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i totally agree:) and i don't see myself owning anything but german shepherds from now on :). and (just saying for the record hahaha) i wasn't putting my dog down negatively-he is/was amazing. lots of work, but amazing! it still amazes me how smart he is and easily trained! and i would totally die without him! he is seriously sooooo spoiled and the love of my life hahahaa. even if i did read the WORST stories EVER i still would've gotten him, i just would've been more prepared:p
 

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So funny, cause Kaleb is not like this at all. Very minimal mouthing and very easy to settle. He has great food and toy drive, and seems to love our training sessions. I don't know if it helps having the older dogs, but he has easily adapted to our daily routines.
That is how Karlo was as a pup....a breeze to engage and a joy every moment. I think the older dogs had much to do with his stable energy, oh, and his great breeder starting him off on the right path.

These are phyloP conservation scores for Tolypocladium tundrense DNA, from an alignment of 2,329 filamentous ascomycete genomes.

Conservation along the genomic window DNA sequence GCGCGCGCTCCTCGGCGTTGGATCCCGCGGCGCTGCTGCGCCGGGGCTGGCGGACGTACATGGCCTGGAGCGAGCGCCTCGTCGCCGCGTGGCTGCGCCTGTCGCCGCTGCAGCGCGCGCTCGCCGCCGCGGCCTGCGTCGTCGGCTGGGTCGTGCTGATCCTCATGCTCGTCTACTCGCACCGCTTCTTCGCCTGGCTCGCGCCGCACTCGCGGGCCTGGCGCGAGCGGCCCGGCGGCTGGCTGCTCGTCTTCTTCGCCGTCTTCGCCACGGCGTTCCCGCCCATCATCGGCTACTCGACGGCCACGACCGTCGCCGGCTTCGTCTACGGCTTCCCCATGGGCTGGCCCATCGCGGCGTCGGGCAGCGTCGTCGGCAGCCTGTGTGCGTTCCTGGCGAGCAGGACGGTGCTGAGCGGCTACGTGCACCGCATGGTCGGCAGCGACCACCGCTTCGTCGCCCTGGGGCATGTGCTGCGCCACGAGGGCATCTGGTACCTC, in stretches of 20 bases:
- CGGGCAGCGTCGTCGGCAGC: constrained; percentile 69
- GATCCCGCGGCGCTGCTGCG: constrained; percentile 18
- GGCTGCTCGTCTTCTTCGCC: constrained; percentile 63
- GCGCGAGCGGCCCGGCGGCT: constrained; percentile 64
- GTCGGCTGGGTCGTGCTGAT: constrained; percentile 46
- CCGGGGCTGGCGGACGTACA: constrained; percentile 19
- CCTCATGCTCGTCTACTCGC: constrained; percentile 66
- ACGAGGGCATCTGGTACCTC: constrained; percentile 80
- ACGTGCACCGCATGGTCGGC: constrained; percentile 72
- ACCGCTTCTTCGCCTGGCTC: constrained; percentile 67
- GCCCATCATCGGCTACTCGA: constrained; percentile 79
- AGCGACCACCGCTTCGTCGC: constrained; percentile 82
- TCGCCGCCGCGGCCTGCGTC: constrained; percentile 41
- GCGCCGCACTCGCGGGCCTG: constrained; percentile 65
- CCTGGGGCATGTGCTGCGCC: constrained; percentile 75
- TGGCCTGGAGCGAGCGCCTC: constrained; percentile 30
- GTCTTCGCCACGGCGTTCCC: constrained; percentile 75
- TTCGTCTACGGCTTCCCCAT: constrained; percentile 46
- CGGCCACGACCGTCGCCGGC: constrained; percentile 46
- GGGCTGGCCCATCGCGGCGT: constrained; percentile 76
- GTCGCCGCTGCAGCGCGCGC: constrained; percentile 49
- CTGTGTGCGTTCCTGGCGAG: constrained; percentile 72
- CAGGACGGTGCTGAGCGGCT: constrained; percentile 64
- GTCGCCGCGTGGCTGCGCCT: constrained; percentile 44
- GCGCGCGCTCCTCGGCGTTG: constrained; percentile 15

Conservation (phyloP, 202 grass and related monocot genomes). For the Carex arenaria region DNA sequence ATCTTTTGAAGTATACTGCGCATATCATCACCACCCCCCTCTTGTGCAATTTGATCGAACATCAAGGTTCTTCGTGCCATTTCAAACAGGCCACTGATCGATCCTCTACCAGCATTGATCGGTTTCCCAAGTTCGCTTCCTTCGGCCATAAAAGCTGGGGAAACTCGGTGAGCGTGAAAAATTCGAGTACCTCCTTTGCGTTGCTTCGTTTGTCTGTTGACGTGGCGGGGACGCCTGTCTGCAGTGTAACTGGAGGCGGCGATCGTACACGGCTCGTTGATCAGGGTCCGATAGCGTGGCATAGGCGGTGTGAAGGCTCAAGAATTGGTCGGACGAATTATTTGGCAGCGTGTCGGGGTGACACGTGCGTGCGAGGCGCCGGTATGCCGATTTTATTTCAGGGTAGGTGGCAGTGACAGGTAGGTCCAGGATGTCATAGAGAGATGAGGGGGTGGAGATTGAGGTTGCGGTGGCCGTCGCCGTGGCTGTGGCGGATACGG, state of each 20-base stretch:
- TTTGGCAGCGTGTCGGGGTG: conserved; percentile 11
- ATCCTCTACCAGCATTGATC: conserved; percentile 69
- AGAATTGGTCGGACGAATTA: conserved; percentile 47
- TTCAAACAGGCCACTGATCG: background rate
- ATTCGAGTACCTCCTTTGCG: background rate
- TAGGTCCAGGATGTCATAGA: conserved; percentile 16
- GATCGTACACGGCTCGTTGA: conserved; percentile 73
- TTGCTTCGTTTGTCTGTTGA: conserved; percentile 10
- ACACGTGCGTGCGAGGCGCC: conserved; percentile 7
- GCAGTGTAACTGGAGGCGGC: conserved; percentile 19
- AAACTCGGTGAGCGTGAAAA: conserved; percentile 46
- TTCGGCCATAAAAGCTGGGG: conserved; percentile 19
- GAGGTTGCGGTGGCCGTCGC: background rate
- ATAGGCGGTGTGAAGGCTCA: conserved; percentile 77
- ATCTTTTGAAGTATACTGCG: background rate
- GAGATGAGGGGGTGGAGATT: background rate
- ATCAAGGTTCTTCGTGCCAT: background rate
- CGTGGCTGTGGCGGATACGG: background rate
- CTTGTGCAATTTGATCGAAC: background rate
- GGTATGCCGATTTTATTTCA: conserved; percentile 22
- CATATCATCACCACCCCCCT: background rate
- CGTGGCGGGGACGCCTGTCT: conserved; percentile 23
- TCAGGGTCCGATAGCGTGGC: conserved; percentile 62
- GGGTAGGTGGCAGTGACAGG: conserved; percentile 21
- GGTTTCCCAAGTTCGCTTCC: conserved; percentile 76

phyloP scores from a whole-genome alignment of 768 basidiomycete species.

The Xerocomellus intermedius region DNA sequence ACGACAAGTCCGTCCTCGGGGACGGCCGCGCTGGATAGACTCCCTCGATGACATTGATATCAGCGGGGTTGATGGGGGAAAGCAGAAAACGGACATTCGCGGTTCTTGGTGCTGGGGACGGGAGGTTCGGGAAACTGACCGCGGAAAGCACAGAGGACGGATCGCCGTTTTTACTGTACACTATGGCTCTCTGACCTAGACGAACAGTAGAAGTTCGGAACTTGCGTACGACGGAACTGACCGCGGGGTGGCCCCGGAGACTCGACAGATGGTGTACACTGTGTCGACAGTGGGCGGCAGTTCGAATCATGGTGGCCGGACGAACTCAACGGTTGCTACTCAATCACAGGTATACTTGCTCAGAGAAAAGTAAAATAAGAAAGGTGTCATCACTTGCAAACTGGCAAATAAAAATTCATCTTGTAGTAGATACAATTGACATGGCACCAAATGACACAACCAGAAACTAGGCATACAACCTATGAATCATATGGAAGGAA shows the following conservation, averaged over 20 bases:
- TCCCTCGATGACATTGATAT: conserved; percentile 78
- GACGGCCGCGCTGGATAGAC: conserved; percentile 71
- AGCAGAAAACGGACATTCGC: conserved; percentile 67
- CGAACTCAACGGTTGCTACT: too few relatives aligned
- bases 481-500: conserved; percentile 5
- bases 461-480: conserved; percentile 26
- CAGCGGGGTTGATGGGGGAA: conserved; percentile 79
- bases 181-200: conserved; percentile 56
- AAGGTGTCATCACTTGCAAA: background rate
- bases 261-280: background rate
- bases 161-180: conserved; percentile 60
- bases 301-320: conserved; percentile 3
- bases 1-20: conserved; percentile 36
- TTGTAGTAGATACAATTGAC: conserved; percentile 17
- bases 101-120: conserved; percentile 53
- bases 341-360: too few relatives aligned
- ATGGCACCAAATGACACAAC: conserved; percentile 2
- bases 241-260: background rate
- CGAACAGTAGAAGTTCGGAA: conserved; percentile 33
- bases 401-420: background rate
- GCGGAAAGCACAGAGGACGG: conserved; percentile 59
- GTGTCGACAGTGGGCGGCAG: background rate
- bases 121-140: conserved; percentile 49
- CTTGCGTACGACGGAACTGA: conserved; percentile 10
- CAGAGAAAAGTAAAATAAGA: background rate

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LissG's pup is from the same sire/dam combination, just a previous breeding. I know there are always more drivey pups in every litter, so it always makes me wonder how much influence my two older dogs have had. I've only had him 4 wks, but he's pretty much been this way from day one. I'm still surprised by it as I was fully anticipating the crazy little shark monster that so many describe in their WL pups. I feel really lucky though that he has been so easy breezy. It really takes a load off pup rearing and makes this stage so much easier to enjoy.